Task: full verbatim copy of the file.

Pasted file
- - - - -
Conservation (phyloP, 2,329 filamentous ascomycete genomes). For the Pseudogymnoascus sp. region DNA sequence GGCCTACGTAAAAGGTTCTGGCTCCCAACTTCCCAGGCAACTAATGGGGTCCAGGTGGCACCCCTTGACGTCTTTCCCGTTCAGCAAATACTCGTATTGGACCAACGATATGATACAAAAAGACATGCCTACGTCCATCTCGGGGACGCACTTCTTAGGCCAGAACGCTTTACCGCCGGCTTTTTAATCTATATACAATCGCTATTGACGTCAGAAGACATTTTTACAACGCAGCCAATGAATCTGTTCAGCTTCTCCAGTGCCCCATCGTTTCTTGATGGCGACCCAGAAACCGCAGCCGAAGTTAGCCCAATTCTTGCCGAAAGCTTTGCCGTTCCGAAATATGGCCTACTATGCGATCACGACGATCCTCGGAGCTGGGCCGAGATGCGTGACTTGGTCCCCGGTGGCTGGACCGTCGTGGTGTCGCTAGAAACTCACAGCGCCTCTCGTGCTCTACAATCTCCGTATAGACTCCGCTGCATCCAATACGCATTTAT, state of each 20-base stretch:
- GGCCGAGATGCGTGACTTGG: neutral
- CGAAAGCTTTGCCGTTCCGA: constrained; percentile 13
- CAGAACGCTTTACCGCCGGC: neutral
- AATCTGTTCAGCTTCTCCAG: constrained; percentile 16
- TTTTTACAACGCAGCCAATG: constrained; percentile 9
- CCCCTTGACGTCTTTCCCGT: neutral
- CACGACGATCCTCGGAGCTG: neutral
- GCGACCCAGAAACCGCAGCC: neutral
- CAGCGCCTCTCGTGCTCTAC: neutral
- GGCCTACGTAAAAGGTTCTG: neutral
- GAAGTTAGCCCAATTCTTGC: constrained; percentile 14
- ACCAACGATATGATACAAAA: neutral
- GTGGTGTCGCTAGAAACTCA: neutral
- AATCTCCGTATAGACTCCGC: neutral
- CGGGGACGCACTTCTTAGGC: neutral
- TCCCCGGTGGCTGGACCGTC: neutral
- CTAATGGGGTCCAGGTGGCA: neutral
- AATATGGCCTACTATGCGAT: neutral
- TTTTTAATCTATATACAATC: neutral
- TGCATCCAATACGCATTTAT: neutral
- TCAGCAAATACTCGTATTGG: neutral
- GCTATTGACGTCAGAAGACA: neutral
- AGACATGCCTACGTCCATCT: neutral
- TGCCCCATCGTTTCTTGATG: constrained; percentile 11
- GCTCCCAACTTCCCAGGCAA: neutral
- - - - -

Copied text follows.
Conservation (phyloP, 2,329 filamentous ascomycete genomes). For the Pseudogymnoascus sp. region DNA sequence GGCCTACGTAAAAGGTTCTGGCTCCCAACTTCCCAGGCAACTAATGGGGTCCAGGTGGCACCCCTTGACGTCTTTCCCGTTCAGCAAATACTCGTATTGGACCAACGATATGATACAAAAAGACATGCCTACGTCCATCTCGGGGACGCACTTCTTAGGCCAGAACGCTTTACCGCCGGCTTTTTAATCTATATACAATCGCTATTGACGTCAGAAGACATTTTTACAACGCAGCCAATGAATCTGTTCAGCTTCTCCAGTGCCCCATCGTTTCTTGATGGCGACCCAGAAACCGCAGCCGAAGTTAGCCCAATTCTTGCCGAAAGCTTTGCCGTTCCGAAATATGGCCTACTATGCGATCACGACGATCCTCGGAGCTGGGCCGAGATGCGTGACTTGGTCCCCGGTGGCTGGACCGTCGTGGTGTCGCTAGAAACTCACAGCGCCTCTCGTGCTCTACAATCTCCGTATAGACTCCGCTGCATCCAATACGCATTTAT, state of each 20-base stretch:
- GGCCGAGATGCGTGACTTGG: neutral
- CGAAAGCTTTGCCGTTCCGA: constrained; percentile 13
- CAGAACGCTTTACCGCCGGC: neutral
- AATCTGTTCAGCTTCTCCAG: constrained; percentile 16
- TTTTTACAACGCAGCCAATG: constrained; percentile 9
- CCCCTTGACGTCTTTCCCGT: neutral
- CACGACGATCCTCGGAGCTG: neutral
- GCGACCCAGAAACCGCAGCC: neutral
- CAGCGCCTCTCGTGCTCTAC: neutral
- GGCCTACGTAAAAGGTTCTG: neutral
- GAAGTTAGCCCAATTCTTGC: constrained; percentile 14
- ACCAACGATATGATACAAAA: neutral
- GTGGTGTCGCTAGAAACTCA: neutral
- AATCTCCGTATAGACTCCGC: neutral
- CGGGGACGCACTTCTTAGGC: neutral
- TCCCCGGTGGCTGGACCGTC: neutral
- CTAATGGGGTCCAGGTGGCA: neutral
- AATATGGCCTACTATGCGAT: neutral
- TTTTTAATCTATATACAATC: neutral
- TGCATCCAATACGCATTTAT: neutral
- TCAGCAAATACTCGTATTGG: neutral
- GCTATTGACGTCAGAAGACA: neutral
- AGACATGCCTACGTCCATCT: neutral
- TGCCCCATCGTTTCTTGATG: constrained; percentile 11
- GCTCCCAACTTCCCAGGCAA: neutral